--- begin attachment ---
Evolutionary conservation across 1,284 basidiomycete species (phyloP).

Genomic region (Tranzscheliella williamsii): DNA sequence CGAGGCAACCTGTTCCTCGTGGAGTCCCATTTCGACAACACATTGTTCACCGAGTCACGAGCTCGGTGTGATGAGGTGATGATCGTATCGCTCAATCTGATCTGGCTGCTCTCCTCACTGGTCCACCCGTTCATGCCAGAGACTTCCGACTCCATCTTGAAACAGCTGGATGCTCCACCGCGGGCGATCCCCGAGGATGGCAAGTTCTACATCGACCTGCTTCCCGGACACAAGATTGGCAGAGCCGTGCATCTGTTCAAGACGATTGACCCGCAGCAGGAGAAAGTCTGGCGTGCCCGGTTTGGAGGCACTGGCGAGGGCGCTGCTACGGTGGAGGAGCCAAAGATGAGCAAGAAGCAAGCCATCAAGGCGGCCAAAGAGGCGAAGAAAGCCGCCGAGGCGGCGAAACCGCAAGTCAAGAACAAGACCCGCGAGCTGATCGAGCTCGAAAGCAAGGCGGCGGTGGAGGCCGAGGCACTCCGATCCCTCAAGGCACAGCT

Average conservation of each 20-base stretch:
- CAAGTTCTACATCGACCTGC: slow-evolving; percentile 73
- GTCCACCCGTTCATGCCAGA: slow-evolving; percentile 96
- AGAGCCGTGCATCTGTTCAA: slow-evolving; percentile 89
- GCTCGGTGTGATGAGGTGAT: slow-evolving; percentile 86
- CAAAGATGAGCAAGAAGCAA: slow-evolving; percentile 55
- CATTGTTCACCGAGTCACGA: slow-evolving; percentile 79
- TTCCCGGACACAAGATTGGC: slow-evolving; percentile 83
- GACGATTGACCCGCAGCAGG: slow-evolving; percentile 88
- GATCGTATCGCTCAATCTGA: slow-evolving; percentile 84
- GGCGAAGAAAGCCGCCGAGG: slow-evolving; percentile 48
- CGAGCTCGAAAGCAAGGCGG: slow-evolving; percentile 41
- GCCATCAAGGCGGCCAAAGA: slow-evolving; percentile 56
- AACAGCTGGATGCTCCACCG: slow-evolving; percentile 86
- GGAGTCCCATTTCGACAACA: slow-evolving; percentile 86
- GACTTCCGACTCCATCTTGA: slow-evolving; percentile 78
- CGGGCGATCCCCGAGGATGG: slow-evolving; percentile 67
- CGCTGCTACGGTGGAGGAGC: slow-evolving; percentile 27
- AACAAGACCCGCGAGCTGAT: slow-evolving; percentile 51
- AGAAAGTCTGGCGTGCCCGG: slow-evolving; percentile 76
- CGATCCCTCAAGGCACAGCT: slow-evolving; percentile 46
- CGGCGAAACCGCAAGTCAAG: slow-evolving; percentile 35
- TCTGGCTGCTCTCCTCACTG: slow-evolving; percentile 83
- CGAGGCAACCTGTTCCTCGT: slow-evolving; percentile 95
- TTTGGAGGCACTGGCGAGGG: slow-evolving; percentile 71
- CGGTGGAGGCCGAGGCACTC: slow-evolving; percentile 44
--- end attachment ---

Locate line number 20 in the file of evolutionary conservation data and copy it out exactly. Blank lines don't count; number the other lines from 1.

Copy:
- CGCTGCTACGGTGGAGGAGC: slow-evolving; percentile 27